Other small monitors were involved in minor operations in the Eastern Mediterranean and Gulf of Akaba, but the best known was the destruction of the German cruiser Konigsberg. The latter had taken refuge in the shallow Rufiji River delta in East Africa, out of range of British ships patrolling offshore. Two shallow draft river monitors, which had originally been ordered for Brazil but taken over by the RN on the outbreak of war, were sent in to bring their two single 6-inch to destroy Konigsberg. In July 1915, Severn and Mersey fired 837 rounds to put the German ship out of action with the aid of aircraft spotting. Their sister Humber, who retained the original twin 6-inch turret, had remained in the Mediterranean, initially off the Anzac beaches, later in Egyptian waters.
In 1916, Earl of Peterborough and Sir Thomas Picton moved to the Adriatic to support the Italians against the Austrians. Based at Venice, their bombardments helped stem the Austrian advance after Caporetto in October 1917. The Italians had also developed a number of monitors, but these were mostly makeshift converted craft less successful than the British purpose-built ships.
After the evacuation from Gallipoli, several monitors were deployed watching the Dardanelles to try to prevent a sortie by the German battle cruiser Goeben and cruiser Breslau. Although their slow speed, light protection and high-explosive shells would be of limited use against the more powerful German vessels, there were two 12-inch gun battleships, Lord Nelson and Agamemnon, based nearby at Mudros. When the German ships did sortie on 20 January 1918, there was no prior warning. Raglan and M28 were caught at anchor at Imbros and quickly sunk by accurate gunfire. The battleships were too far away to help, although British defensive minefields sank Breslau and damaged Goeben.
After the Armistice, most of the monitors were soon paid off. Abercrombie, Earl of Peterborough and Sir Thomas Picton returned home in 1919, but most of the small monitors were laid up at Malta. Four were recommissioned in 1919 for operations against the Bolsheviks in the Black Sea. They were able to help the White Russians (anti- Bolsheviks) against the Bolsheviks in their initial successes in the Crimea; although after the monitors were withdrawn, the Bolsheviks gradually took control of the whole country in 1920.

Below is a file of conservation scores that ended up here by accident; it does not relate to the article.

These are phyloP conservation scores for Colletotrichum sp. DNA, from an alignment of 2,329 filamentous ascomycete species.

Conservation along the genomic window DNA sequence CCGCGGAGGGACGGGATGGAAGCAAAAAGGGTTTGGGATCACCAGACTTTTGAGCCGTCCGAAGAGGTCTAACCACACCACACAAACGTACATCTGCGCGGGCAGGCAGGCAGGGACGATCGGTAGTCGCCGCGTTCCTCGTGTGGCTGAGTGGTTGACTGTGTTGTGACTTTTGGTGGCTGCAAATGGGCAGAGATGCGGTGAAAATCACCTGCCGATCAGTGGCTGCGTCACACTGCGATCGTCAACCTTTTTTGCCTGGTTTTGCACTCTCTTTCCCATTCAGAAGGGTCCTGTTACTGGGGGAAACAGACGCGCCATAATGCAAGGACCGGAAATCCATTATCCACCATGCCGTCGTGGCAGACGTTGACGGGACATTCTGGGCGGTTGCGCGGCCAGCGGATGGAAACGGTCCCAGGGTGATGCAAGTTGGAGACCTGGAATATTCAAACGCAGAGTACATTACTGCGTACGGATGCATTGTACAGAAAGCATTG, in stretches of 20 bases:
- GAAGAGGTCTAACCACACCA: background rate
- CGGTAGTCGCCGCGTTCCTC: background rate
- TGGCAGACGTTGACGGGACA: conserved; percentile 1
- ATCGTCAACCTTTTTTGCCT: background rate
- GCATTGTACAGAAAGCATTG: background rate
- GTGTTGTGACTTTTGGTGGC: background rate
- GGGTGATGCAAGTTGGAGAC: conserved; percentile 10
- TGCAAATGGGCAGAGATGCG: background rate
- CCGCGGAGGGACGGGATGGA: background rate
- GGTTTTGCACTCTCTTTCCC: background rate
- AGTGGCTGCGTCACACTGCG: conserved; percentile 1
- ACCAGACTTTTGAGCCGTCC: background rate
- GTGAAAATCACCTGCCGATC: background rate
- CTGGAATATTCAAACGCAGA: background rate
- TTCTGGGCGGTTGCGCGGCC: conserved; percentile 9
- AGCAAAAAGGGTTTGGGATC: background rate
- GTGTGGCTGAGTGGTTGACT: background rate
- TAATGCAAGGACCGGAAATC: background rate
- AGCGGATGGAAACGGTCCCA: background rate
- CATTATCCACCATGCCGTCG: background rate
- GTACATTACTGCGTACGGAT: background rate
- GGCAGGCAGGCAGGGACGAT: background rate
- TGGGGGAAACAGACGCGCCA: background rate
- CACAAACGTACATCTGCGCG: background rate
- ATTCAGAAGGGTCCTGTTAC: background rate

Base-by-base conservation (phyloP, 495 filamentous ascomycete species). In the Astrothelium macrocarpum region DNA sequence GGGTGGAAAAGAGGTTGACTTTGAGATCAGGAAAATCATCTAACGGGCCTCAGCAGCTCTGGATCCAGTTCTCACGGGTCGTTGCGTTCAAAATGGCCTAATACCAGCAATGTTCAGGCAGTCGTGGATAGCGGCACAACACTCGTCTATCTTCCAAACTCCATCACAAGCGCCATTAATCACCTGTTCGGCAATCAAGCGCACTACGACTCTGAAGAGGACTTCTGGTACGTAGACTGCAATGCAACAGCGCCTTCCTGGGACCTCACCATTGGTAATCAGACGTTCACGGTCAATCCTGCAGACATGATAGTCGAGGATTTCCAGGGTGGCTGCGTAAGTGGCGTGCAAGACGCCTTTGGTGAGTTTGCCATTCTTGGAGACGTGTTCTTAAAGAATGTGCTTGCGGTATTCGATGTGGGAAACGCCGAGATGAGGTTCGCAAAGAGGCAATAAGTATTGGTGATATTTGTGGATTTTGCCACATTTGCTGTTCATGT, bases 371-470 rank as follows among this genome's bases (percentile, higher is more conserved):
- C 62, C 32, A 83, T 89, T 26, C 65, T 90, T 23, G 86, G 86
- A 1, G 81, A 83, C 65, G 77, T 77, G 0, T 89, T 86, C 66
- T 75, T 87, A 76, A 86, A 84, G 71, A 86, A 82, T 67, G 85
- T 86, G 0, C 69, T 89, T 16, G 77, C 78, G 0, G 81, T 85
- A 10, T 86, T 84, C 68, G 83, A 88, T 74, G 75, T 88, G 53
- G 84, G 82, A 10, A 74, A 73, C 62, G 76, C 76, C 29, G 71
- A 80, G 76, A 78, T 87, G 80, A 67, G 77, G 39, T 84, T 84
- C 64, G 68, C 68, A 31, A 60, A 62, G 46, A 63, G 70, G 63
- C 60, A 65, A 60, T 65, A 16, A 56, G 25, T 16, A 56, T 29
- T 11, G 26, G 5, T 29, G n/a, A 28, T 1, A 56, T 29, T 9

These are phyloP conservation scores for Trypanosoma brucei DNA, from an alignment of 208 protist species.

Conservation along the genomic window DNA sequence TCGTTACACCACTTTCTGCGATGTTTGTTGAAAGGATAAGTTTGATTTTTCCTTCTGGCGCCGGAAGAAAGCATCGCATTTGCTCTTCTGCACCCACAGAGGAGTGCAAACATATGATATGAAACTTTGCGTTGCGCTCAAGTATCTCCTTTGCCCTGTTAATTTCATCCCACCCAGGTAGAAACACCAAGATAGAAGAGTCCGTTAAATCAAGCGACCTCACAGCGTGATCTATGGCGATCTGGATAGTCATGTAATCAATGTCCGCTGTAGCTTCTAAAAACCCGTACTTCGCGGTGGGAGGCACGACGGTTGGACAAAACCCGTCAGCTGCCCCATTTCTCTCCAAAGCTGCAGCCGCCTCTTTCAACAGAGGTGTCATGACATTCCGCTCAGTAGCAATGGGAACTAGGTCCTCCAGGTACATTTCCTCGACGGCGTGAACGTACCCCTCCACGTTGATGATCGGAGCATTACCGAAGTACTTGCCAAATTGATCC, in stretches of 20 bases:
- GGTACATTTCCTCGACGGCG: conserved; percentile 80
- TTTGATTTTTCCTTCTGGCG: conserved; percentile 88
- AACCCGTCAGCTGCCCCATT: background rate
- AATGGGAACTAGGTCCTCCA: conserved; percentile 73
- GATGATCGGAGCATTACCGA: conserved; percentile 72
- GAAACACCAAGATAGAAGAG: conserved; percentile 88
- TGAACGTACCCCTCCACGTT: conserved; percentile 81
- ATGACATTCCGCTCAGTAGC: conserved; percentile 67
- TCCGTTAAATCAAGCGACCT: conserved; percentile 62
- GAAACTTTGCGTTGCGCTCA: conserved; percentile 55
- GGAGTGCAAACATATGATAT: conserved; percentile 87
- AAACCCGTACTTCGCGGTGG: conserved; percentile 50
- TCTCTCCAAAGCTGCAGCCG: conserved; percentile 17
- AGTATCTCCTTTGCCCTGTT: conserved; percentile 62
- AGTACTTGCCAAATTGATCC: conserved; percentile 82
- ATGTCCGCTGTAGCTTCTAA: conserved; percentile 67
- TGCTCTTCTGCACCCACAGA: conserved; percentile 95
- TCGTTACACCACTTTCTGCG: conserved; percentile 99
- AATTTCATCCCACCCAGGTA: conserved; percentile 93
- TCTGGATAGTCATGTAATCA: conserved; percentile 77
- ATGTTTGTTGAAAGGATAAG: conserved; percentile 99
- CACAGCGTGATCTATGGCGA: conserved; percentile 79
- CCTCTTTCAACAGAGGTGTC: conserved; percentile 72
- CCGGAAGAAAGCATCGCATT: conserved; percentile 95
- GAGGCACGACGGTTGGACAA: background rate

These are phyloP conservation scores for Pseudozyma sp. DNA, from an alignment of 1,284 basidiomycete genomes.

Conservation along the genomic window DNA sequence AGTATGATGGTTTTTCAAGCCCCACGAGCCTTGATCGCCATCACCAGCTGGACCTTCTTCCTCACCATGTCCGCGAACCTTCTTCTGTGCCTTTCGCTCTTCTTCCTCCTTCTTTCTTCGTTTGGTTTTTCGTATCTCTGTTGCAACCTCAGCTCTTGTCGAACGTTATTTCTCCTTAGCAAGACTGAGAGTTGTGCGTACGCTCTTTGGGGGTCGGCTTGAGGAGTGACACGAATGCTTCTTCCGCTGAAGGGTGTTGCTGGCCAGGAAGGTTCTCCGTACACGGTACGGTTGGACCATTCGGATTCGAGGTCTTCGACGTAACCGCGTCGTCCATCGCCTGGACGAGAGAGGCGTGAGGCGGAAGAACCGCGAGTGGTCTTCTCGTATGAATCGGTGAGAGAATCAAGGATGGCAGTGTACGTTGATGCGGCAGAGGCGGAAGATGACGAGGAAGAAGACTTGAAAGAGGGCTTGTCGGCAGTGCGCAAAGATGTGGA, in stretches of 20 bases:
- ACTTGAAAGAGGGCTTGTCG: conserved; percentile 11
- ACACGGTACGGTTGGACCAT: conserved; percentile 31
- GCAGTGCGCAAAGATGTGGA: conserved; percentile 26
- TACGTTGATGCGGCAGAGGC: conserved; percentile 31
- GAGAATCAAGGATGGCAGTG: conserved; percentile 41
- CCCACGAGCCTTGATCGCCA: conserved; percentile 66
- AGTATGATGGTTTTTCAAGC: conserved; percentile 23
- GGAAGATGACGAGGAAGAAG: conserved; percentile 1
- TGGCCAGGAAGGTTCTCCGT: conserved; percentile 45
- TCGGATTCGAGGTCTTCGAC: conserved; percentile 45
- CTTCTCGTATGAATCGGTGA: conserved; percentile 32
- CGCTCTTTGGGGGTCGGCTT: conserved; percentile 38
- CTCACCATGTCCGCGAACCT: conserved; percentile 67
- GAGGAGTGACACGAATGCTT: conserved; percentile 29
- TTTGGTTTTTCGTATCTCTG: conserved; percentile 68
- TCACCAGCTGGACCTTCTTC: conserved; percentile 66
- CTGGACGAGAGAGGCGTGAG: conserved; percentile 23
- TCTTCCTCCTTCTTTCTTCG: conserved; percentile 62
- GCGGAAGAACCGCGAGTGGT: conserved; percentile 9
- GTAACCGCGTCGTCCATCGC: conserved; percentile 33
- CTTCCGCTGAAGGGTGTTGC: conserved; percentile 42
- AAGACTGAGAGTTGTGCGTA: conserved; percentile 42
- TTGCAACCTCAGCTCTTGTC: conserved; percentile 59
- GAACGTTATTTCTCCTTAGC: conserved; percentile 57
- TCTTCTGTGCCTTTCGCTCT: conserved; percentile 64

Eight of the small monitors were sold to Anglo-Saxon Petroleum (now Shell) for conversion into coastal tankers. M16 was renamed Tiga and was used as a bunkering vessel at Sydney from 1924 to 1953. She was then sold to J. Stride at Sydney, but her ultimate fate is not recorded – perhaps readers can help?
No monitors were built between the wars. By the outbreak of World War II, only three of the large vessels remained – Erebus, Terror and Marshal Soult. The two former were 12-knot 8,000-ton vessels built in 1916 for operations off the Belgian Coast. Their two 15-inch guns could range 29,000 yards with 30° elevation. All other monitors not sold or scrapped were converted to depot ships or coastal minelayers.
During the 1930s, the large naval base at Singapore gradually took shape. Fixed defences with coastal artillery up to 15-inch calibre were planned, but to fill the gap while they were still building, Terror was sent out as guardship in 1933. In the event of war, she would be stationed east of the naval base, provided with Walrus spotting aircraft and linked up with the fortress plot ashore. Before the war, she made occasional cruises up the Malayan coast and carried out shoots at towed targets with armour-piercing shells.
After the five 15-inch had been installed at Singapore, together with 9.2-inch and 6- inch coast defences, Terror was assigned at the end of 1939 to the Mediterranean to reinforce the naval forces depleted by transfers to home waters. Arriving at Malta in April 1940, she was used as an anti-aircraft guardship whilst the island’s AA defences were being strengthened. After helping beat off Italian air attacks, she moved to Suda Bay at Crete in November as guardship at this forward naval base. Then came her opportunity to revert to her originally designed role of coastal bombardment. A major offensive against the Italian Army threatening Egypt and the Suez Canal was planned for December.